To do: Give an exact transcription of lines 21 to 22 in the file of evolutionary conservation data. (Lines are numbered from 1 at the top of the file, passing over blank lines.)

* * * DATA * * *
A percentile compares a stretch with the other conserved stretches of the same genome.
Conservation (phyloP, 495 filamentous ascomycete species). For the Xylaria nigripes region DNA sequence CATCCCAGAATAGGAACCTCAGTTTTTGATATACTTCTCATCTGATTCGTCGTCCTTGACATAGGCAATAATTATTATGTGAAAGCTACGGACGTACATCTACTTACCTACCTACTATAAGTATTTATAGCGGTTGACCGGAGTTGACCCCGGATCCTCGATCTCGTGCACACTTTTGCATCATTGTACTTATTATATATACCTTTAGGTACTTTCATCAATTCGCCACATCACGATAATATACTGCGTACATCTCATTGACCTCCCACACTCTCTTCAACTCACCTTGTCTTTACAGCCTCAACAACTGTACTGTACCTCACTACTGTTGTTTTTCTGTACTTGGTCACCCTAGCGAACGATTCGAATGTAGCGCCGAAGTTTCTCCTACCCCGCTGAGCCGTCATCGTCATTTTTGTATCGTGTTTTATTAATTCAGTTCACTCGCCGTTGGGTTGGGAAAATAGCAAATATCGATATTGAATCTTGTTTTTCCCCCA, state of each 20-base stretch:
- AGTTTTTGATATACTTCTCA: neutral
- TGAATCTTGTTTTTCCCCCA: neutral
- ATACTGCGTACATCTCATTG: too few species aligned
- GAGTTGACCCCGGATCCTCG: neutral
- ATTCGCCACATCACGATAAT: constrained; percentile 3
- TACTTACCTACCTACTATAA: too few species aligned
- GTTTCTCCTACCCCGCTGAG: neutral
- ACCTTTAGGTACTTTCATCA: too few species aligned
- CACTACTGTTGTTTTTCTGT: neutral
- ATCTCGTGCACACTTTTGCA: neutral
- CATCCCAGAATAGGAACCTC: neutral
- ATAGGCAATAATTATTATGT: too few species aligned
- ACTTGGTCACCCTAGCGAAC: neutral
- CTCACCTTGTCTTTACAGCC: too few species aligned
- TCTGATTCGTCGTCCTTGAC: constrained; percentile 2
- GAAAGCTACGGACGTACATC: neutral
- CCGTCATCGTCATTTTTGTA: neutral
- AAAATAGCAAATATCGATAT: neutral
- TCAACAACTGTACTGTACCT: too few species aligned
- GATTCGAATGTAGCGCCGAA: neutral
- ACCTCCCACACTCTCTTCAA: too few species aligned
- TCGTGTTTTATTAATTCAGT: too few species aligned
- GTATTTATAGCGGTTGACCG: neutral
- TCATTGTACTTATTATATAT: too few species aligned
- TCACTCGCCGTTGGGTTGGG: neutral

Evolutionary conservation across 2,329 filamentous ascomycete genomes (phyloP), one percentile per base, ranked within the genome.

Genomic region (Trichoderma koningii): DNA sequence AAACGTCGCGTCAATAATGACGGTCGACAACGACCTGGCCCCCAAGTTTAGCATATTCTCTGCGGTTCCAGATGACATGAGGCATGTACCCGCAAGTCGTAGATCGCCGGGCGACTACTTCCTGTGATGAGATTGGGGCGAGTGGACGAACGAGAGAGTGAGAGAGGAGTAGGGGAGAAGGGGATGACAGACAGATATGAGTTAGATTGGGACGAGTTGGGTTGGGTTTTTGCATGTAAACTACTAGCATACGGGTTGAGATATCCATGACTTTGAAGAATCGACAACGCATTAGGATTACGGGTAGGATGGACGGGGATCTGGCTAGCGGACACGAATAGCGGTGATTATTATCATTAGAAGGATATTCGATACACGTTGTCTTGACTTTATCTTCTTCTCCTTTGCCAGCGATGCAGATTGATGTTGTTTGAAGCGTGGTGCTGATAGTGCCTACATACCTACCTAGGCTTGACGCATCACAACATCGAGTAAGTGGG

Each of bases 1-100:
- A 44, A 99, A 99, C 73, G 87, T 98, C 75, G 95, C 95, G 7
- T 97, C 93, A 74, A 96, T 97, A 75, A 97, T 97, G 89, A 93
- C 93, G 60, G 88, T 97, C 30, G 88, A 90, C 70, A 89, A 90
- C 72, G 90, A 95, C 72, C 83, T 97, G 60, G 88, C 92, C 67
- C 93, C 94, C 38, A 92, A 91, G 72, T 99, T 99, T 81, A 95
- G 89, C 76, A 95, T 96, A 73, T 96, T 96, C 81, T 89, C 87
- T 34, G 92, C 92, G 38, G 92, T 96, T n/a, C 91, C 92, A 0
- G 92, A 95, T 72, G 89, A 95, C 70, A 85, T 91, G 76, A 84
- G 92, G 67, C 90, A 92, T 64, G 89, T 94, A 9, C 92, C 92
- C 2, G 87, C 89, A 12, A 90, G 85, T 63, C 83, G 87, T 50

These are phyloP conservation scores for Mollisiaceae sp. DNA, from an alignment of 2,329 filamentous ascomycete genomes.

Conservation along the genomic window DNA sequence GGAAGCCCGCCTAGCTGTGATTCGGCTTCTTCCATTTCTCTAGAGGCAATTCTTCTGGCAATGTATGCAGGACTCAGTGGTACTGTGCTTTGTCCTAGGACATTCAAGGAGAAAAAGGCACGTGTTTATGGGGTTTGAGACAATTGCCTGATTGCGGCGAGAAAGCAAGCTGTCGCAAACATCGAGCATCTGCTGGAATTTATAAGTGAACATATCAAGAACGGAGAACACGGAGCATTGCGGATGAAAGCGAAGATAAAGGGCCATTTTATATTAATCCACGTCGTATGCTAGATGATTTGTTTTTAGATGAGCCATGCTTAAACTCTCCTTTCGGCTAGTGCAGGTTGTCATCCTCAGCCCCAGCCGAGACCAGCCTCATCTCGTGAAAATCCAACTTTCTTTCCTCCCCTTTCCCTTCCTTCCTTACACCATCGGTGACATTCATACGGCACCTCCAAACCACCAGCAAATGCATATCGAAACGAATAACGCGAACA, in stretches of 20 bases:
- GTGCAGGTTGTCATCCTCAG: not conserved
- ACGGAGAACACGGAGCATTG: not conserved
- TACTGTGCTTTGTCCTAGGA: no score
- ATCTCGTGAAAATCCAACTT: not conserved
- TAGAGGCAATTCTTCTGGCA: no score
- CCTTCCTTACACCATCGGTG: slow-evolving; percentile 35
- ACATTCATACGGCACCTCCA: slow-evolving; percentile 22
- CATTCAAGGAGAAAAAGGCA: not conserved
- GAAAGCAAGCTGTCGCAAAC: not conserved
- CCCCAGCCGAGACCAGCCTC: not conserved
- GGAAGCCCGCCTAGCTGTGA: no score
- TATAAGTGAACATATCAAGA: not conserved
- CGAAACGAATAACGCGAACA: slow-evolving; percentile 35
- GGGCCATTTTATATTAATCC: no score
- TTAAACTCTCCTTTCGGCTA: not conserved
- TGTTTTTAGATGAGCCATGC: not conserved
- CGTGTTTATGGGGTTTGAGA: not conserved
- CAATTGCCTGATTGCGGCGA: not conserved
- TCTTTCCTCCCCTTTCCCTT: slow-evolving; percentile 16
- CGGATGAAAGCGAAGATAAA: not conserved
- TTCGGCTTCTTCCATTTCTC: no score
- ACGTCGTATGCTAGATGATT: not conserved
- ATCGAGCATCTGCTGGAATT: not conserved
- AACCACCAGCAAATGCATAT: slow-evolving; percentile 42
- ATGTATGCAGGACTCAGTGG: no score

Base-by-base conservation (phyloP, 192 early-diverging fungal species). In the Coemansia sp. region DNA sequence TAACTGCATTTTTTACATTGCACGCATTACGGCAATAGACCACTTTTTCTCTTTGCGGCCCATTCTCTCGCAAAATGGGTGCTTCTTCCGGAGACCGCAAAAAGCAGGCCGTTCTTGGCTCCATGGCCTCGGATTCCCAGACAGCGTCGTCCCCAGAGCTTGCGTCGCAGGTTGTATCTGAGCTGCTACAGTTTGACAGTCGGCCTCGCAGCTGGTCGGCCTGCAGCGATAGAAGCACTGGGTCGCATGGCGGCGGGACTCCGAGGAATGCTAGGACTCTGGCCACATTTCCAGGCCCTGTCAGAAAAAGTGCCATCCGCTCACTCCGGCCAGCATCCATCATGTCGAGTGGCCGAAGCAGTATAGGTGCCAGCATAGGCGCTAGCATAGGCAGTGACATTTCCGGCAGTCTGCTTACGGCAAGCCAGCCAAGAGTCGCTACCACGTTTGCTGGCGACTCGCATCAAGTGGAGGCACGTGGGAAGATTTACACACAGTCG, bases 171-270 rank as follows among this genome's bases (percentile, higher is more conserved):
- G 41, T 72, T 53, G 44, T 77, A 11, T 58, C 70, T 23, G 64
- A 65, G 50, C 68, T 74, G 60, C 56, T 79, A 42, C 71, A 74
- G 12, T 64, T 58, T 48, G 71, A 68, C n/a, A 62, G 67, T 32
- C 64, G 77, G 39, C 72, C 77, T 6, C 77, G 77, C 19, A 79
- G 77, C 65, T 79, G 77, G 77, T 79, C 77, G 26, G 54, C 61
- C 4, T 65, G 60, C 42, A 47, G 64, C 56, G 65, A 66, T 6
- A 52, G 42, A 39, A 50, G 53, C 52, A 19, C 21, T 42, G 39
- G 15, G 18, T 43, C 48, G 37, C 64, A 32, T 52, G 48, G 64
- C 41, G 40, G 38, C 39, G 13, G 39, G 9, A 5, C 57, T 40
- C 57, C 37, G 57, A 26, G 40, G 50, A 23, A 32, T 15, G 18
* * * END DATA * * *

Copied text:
- TCAACAACTGTACTGTACCT: too few species aligned
- GATTCGAATGTAGCGCCGAA: neutral